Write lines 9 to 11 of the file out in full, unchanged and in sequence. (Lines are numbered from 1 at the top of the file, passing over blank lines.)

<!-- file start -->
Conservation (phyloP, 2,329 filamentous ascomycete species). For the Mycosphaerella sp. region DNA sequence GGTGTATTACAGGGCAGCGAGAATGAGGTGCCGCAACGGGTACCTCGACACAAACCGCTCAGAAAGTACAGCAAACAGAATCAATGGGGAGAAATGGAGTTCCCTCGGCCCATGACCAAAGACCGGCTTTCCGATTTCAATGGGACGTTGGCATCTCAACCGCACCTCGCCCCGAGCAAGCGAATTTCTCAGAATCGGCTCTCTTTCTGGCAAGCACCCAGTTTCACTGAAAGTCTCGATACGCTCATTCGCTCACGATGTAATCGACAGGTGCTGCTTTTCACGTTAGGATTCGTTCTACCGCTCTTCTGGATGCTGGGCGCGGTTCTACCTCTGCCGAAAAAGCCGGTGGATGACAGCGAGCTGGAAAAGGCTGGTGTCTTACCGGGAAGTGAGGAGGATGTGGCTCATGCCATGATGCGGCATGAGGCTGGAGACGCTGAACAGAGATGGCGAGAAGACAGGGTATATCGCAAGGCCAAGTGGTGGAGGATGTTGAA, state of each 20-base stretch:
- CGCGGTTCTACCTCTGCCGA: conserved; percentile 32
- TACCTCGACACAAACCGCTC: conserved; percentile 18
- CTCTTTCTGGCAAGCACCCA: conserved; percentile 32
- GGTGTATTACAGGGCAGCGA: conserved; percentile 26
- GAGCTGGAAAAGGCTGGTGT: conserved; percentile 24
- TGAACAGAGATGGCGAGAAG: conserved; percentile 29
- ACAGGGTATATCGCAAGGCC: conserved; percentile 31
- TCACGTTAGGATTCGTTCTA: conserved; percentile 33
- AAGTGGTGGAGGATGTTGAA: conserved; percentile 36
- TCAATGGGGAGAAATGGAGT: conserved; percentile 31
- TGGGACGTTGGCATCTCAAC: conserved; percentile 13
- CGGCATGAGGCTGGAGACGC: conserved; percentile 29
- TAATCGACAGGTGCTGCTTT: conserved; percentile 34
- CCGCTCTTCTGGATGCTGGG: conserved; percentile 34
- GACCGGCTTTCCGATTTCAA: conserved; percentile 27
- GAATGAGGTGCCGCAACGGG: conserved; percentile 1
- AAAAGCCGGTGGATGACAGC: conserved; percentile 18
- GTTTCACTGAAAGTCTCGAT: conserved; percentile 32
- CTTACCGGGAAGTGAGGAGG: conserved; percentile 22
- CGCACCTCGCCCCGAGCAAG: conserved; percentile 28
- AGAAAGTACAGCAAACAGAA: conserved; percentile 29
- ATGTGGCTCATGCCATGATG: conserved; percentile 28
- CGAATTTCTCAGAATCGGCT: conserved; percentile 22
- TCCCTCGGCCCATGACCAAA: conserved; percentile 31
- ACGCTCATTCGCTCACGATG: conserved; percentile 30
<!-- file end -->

- TCACGTTAGGATTCGTTCTA: conserved; percentile 33
- AAGTGGTGGAGGATGTTGAA: conserved; percentile 36
- TCAATGGGGAGAAATGGAGT: conserved; percentile 31